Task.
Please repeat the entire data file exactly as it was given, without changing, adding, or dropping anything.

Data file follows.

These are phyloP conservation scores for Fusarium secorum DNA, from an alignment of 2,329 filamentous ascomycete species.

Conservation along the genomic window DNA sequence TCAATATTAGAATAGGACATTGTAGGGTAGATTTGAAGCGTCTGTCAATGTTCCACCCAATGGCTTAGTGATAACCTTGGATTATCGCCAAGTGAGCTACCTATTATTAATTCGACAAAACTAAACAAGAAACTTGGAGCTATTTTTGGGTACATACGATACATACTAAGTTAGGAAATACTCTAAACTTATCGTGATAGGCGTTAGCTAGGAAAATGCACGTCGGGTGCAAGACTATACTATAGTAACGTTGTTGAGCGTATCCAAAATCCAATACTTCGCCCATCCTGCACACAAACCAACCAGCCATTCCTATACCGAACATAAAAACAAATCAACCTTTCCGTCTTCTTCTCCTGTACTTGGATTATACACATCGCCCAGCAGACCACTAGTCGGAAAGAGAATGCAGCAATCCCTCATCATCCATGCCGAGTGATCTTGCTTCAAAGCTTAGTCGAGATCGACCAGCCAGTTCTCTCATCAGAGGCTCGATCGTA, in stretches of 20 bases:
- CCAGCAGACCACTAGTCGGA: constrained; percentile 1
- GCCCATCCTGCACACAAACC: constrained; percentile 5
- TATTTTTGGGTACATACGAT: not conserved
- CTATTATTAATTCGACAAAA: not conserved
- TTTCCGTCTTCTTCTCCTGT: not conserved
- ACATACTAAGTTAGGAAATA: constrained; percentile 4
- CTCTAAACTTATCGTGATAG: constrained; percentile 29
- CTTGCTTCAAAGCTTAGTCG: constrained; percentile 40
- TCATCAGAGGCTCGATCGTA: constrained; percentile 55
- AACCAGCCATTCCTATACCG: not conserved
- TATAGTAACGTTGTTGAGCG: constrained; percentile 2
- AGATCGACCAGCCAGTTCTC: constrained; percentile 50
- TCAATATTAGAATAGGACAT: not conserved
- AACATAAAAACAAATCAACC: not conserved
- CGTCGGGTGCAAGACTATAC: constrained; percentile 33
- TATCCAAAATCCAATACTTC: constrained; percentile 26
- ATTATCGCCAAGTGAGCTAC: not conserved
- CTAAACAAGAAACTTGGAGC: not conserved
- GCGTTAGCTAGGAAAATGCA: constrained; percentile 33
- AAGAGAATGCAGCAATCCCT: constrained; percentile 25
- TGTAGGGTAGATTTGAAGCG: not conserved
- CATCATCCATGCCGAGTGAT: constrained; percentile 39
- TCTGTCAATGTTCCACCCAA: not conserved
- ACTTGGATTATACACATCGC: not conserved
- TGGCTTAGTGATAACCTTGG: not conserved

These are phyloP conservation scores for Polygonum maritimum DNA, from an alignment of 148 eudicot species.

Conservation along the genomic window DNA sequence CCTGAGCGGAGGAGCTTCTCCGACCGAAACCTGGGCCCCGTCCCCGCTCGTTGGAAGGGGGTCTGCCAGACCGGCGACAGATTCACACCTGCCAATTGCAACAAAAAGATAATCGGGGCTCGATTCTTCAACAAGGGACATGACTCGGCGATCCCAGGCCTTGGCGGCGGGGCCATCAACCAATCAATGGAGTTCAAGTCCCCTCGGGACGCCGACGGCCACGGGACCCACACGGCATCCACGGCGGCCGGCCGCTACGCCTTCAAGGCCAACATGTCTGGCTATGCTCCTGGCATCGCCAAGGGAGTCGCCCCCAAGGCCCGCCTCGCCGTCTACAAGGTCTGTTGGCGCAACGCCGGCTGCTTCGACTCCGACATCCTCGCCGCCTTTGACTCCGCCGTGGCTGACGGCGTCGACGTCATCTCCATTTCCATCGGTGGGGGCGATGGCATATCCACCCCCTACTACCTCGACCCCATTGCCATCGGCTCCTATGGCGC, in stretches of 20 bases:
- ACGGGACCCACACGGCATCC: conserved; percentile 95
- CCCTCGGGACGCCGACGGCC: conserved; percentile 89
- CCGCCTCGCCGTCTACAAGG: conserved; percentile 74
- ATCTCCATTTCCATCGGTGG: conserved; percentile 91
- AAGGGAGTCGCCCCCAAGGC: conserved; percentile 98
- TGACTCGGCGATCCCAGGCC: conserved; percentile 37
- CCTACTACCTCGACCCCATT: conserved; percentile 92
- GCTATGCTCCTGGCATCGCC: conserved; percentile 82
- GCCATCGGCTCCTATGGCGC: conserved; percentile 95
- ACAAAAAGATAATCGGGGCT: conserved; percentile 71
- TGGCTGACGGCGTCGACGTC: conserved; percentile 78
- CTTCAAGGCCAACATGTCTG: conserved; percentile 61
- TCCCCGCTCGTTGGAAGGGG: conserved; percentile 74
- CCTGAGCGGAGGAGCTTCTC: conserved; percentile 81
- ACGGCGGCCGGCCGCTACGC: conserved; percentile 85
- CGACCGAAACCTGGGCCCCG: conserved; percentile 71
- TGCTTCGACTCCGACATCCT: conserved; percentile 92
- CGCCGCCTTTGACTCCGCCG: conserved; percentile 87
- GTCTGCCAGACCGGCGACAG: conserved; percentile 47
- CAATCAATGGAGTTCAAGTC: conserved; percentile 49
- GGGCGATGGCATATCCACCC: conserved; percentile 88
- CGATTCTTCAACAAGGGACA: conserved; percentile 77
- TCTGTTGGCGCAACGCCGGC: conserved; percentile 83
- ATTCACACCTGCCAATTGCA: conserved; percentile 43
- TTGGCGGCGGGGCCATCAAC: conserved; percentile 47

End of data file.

These are phyloP conservation scores for Fusarium secorum DNA, from an alignment of 2,329 filamentous ascomycete species.

Conservation along the genomic window DNA sequence TCAATATTAGAATAGGACATTGTAGGGTAGATTTGAAGCGTCTGTCAATGTTCCACCCAATGGCTTAGTGATAACCTTGGATTATCGCCAAGTGAGCTACCTATTATTAATTCGACAAAACTAAACAAGAAACTTGGAGCTATTTTTGGGTACATACGATACATACTAAGTTAGGAAATACTCTAAACTTATCGTGATAGGCGTTAGCTAGGAAAATGCACGTCGGGTGCAAGACTATACTATAGTAACGTTGTTGAGCGTATCCAAAATCCAATACTTCGCCCATCCTGCACACAAACCAACCAGCCATTCCTATACCGAACATAAAAACAAATCAACCTTTCCGTCTTCTTCTCCTGTACTTGGATTATACACATCGCCCAGCAGACCACTAGTCGGAAAGAGAATGCAGCAATCCCTCATCATCCATGCCGAGTGATCTTGCTTCAAAGCTTAGTCGAGATCGACCAGCCAGTTCTCTCATCAGAGGCTCGATCGTA, in stretches of 20 bases:
- CCAGCAGACCACTAGTCGGA: constrained; percentile 1
- GCCCATCCTGCACACAAACC: constrained; percentile 5
- TATTTTTGGGTACATACGAT: not conserved
- CTATTATTAATTCGACAAAA: not conserved
- TTTCCGTCTTCTTCTCCTGT: not conserved
- ACATACTAAGTTAGGAAATA: constrained; percentile 4
- CTCTAAACTTATCGTGATAG: constrained; percentile 29
- CTTGCTTCAAAGCTTAGTCG: constrained; percentile 40
- TCATCAGAGGCTCGATCGTA: constrained; percentile 55
- AACCAGCCATTCCTATACCG: not conserved
- TATAGTAACGTTGTTGAGCG: constrained; percentile 2
- AGATCGACCAGCCAGTTCTC: constrained; percentile 50
- TCAATATTAGAATAGGACAT: not conserved
- AACATAAAAACAAATCAACC: not conserved
- CGTCGGGTGCAAGACTATAC: constrained; percentile 33
- TATCCAAAATCCAATACTTC: constrained; percentile 26
- ATTATCGCCAAGTGAGCTAC: not conserved
- CTAAACAAGAAACTTGGAGC: not conserved
- GCGTTAGCTAGGAAAATGCA: constrained; percentile 33
- AAGAGAATGCAGCAATCCCT: constrained; percentile 25
- TGTAGGGTAGATTTGAAGCG: not conserved
- CATCATCCATGCCGAGTGAT: constrained; percentile 39
- TCTGTCAATGTTCCACCCAA: not conserved
- ACTTGGATTATACACATCGC: not conserved
- TGGCTTAGTGATAACCTTGG: not conserved

These are phyloP conservation scores for Polygonum maritimum DNA, from an alignment of 148 eudicot species.

Conservation along the genomic window DNA sequence CCTGAGCGGAGGAGCTTCTCCGACCGAAACCTGGGCCCCGTCCCCGCTCGTTGGAAGGGGGTCTGCCAGACCGGCGACAGATTCACACCTGCCAATTGCAACAAAAAGATAATCGGGGCTCGATTCTTCAACAAGGGACATGACTCGGCGATCCCAGGCCTTGGCGGCGGGGCCATCAACCAATCAATGGAGTTCAAGTCCCCTCGGGACGCCGACGGCCACGGGACCCACACGGCATCCACGGCGGCCGGCCGCTACGCCTTCAAGGCCAACATGTCTGGCTATGCTCCTGGCATCGCCAAGGGAGTCGCCCCCAAGGCCCGCCTCGCCGTCTACAAGGTCTGTTGGCGCAACGCCGGCTGCTTCGACTCCGACATCCTCGCCGCCTTTGACTCCGCCGTGGCTGACGGCGTCGACGTCATCTCCATTTCCATCGGTGGGGGCGATGGCATATCCACCCCCTACTACCTCGACCCCATTGCCATCGGCTCCTATGGCGC, in stretches of 20 bases:
- ACGGGACCCACACGGCATCC: conserved; percentile 95
- CCCTCGGGACGCCGACGGCC: conserved; percentile 89
- CCGCCTCGCCGTCTACAAGG: conserved; percentile 74
- ATCTCCATTTCCATCGGTGG: conserved; percentile 91
- AAGGGAGTCGCCCCCAAGGC: conserved; percentile 98
- TGACTCGGCGATCCCAGGCC: conserved; percentile 37
- CCTACTACCTCGACCCCATT: conserved; percentile 92
- GCTATGCTCCTGGCATCGCC: conserved; percentile 82
- GCCATCGGCTCCTATGGCGC: conserved; percentile 95
- ACAAAAAGATAATCGGGGCT: conserved; percentile 71
- TGGCTGACGGCGTCGACGTC: conserved; percentile 78
- CTTCAAGGCCAACATGTCTG: conserved; percentile 61
- TCCCCGCTCGTTGGAAGGGG: conserved; percentile 74
- CCTGAGCGGAGGAGCTTCTC: conserved; percentile 81
- ACGGCGGCCGGCCGCTACGC: conserved; percentile 85
- CGACCGAAACCTGGGCCCCG: conserved; percentile 71
- TGCTTCGACTCCGACATCCT: conserved; percentile 92
- CGCCGCCTTTGACTCCGCCG: conserved; percentile 87
- GTCTGCCAGACCGGCGACAG: conserved; percentile 47
- CAATCAATGGAGTTCAAGTC: conserved; percentile 49
- GGGCGATGGCATATCCACCC: conserved; percentile 88
- CGATTCTTCAACAAGGGACA: conserved; percentile 77
- TCTGTTGGCGCAACGCCGGC: conserved; percentile 83
- ATTCACACCTGCCAATTGCA: conserved; percentile 43
- TTGGCGGCGGGGCCATCAAC: conserved; percentile 47